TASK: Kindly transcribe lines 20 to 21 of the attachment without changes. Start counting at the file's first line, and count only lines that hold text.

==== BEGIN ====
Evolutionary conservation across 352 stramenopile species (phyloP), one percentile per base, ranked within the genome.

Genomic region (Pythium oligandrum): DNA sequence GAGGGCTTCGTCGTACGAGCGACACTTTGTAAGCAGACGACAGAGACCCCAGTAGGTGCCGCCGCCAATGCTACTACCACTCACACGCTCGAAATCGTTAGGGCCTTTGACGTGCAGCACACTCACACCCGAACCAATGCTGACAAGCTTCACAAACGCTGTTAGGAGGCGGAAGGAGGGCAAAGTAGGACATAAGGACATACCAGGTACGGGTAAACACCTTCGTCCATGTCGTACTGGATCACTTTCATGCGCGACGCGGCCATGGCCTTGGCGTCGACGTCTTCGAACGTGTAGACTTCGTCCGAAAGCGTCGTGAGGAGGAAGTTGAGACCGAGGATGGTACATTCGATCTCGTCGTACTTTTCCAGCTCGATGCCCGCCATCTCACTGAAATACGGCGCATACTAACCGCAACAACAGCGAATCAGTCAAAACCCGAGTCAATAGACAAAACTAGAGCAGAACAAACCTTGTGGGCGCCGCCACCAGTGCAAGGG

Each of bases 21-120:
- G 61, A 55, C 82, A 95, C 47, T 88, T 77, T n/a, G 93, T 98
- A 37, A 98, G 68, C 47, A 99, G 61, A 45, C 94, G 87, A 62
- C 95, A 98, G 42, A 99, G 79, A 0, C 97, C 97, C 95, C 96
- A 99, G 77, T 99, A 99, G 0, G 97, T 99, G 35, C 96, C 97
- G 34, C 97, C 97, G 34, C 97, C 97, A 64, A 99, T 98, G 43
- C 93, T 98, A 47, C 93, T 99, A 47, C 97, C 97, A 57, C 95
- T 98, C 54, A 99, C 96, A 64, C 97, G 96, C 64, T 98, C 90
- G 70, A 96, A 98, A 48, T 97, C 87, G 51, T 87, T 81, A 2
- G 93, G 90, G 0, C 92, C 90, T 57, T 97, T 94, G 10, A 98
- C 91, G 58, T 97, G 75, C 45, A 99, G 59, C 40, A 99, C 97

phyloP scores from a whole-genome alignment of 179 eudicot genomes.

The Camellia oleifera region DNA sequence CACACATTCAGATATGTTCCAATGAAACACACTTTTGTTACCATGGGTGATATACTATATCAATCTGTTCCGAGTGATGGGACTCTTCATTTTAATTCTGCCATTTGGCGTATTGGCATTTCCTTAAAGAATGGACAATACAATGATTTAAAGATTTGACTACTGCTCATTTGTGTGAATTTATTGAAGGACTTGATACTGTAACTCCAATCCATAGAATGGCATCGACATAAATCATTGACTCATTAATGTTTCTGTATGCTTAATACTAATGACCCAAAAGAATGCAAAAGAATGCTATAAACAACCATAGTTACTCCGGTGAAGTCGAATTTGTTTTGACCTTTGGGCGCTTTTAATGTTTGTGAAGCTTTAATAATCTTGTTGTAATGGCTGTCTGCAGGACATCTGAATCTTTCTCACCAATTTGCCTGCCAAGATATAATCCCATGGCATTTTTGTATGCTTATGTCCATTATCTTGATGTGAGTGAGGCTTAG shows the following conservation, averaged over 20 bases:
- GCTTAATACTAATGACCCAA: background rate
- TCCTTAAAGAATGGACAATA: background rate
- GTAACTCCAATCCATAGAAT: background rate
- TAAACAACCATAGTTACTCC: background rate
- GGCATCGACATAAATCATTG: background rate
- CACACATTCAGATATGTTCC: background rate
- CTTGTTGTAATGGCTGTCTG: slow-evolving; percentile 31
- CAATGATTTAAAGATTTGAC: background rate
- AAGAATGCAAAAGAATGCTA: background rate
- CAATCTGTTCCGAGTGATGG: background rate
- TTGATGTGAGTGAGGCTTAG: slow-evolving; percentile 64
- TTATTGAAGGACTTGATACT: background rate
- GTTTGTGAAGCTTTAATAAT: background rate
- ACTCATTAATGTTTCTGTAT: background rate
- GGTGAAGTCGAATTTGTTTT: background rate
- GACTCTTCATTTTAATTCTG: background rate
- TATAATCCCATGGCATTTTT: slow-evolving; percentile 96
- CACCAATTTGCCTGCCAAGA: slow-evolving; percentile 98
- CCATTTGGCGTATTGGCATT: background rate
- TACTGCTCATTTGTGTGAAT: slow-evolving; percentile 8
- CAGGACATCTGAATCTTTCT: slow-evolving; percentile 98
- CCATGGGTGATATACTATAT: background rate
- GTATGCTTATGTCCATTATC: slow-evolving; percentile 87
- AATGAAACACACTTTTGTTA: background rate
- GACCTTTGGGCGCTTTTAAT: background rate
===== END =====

- GGCATCGACATAAATCATTG: background rate
- CACACATTCAGATATGTTCC: background rate